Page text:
already had occasion to explain. The Chap. I. Summary view of the stale evidence which God has supplied on of mankind from the creation of the behalf of the religion of his son is svetlá 10 the calling of Abraham.-II. wisely adapted to the situation on Summary view of the origin of the Jew. moral agents, of beings in a state of ish race, and of the history of that people trial. It is not instantaneously overto the death of Moses.-II. Summary powering, irresistibly bearing down view of the history of the Jews from alike the assent of the prejudiced and the death of Moses to the present time. the candid, of the careless and the IV. On the books of the Old Testament., considerate. It solicits examination ; -V. Or the books of the New Testa-' it demands fair enquiry : and the fair ment.-VI. Summary of the evidences enquirer it rewards with convictionet of the Christian Religion.–VII. On the, They who will not enquire, or who enleading doctrines of the Christian Reli- quire not humbly and devoutly, ragion.-Vill. On the character of Jesus tionally and fairly, deservedly remain, Christ.-IX. The history of Christian." in their blindness. This observation ily to the subversion of the Western Em- belongs to the persons recently det pire.x. On the history of Christianity scribed as not openly rejecting Chriërs from the subversion of the Western Em- tịanity, no less than to its avowed op pire 19 the end of the thirteenth century. posers. They came forward into lile, --XI. Continuation of Christian History as you perhaps are coming, fogwarch, for the present time.—XII. On forms of with an extremely superficial know++ Church Government and Ecclesiastical ledge of their religion, but without Establishments.-XIII. Conclusion. any doubt of its divine authority. In
no long tiine they began to hear indir CHAP. XIII.
rect cavils, and witty sarcasms aimes PAGE 510.
against detached passages in the Scrips
tures; intimations, dropped with a Christian Faith and Christian Practice, significant air of sagacity about priest.
" I. Young persons who, though crast, and expressions of wonder that little if at all instructed in the evi- the indulgence of natural inclinations dences and ground work of Christi- should ever be a sin. Their ears, at anity, have been accustomed, during first a little shocked, soon becaine fatheir education, to the society, the miliar to the sound, and learned by language, and the public worship of degrees not to be olfeuded at plainer Christians, usually come forth into ac- language. Direct charges of absur. tire life, not only with full persuasion dity, alsehood, and imposture adof the truth of their religion, but with vanced, first against the Old Testascarcely a suspicion that there can be ment, then against the New, though many persons in this country who they did not produce conviction, were doubt or disbelieve it. An avowed heard without emotion. In the mean, sceptic, or unbeliever, is in their eyes time the prejudices of ed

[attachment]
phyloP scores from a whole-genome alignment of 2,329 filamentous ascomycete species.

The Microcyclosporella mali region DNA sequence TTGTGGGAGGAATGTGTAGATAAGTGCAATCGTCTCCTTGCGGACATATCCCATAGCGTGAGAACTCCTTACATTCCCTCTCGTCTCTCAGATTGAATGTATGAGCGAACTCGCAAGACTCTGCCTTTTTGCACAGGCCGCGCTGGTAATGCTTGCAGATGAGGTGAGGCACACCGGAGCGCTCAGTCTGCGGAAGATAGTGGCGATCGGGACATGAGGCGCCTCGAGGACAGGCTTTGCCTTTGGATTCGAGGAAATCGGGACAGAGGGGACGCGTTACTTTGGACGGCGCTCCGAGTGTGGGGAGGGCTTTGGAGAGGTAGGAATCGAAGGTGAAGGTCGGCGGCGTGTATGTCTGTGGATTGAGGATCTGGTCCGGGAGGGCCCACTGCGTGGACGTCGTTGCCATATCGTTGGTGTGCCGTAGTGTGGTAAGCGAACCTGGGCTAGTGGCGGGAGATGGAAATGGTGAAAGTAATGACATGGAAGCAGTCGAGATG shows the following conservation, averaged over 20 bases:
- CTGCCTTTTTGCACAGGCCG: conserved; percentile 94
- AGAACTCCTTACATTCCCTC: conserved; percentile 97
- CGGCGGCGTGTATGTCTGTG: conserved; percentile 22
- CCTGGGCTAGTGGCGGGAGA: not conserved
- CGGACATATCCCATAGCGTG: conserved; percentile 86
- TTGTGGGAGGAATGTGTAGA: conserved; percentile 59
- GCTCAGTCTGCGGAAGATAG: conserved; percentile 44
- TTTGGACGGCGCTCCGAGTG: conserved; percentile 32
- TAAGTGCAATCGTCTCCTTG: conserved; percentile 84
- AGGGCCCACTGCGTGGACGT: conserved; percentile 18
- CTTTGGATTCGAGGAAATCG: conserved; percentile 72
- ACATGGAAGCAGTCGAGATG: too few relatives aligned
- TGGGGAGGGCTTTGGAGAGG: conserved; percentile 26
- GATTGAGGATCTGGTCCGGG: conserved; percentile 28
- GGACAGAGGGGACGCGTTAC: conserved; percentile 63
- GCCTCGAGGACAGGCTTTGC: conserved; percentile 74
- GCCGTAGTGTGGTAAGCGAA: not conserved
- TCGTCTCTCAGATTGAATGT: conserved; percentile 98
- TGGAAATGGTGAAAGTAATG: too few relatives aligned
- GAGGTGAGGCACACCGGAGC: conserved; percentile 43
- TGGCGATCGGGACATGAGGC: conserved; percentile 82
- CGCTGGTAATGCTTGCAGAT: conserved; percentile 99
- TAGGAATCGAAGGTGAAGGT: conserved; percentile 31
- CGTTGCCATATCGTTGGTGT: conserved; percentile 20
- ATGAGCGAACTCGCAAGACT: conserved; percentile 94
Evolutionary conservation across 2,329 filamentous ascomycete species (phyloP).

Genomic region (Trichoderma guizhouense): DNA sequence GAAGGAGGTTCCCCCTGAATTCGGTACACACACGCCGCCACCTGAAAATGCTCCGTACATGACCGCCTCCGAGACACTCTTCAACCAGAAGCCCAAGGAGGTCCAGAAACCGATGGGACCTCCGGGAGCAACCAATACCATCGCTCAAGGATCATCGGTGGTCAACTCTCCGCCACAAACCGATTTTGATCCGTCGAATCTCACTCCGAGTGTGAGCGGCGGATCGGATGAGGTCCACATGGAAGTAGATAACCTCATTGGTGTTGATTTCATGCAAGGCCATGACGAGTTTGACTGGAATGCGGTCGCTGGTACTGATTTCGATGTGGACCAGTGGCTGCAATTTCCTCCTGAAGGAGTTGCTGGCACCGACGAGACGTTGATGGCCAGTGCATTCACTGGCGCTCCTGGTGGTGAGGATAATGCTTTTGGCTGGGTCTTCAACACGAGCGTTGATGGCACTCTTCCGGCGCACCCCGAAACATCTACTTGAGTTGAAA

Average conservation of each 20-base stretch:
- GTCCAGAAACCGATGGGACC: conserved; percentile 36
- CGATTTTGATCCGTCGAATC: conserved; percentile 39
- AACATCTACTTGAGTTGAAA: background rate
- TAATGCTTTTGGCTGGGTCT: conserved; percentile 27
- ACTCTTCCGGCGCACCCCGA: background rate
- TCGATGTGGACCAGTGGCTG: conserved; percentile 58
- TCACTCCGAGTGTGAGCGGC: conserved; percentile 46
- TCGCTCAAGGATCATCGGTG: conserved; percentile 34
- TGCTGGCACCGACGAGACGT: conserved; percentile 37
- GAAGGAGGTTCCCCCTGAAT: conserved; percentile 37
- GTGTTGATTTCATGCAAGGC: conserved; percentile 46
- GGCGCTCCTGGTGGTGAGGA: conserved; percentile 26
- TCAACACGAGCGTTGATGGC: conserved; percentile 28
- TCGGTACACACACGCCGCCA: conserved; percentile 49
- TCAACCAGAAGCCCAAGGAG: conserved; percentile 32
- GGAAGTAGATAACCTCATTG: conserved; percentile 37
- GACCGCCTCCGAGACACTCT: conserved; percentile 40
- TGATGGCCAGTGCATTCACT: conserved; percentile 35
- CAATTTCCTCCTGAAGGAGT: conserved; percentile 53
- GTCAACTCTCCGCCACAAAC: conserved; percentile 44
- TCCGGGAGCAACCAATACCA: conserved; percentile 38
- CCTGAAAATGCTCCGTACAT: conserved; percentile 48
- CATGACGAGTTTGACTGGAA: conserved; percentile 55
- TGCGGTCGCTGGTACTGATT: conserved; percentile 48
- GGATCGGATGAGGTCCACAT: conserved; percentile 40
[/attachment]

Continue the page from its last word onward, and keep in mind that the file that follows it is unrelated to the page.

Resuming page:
on in a phenomenon like a comet; and favour of religion, for in these perevery one who is not a notorious scep- sons, uninstructed in the grounds of tic or unbeliever they regard, as in Christianity, belief was nothing more faith at least, though perhaps not in
than a prejudice, were gradually, practice, a good Christian. It may be loosened.' Habits of life too, perhaps& VOL. I.
were formed, which rendered the encouragement to use them? He lived truth of Christianity, and the conse- in an enlightened age, in a protesquent certainty of future punishment tant country; he lived where the for vice, highly undesirable. How. Scriptures are open, and enquiry free ever that might be, the man grew ab- to every man; where the most emisorbed in the business or the trifles of nent learning and talents have dethe world. Political pursuits, profes- voted themselves to the defence of sional occupations, his regiment, or Christianity; where religion is publicly his vessel, or his compting-house, or reverenced, and genuine piety the his shop, or his hounds and horses, most honourable distinction.
company at home, his vi: “ To set before you this example sits abroad, filled up the whole of his is to warn you against its dangerous time. Religion grew more and more contagion, and to impress you with foreign to his thoughts. Not that he the duty of warning on fit occasions, decidedly disbelieved it. He felt, and with the earnestness of a Chriswhen it crossed 'his mind, doubts of tian, those whom it may be likely to its truth, and a secret wish that it infect. might not be true: he felt the most “ As long as you remain upon earth, preposterous of all persuasions, (for a scene of probation, it is reasonable in any person, who calls himself a be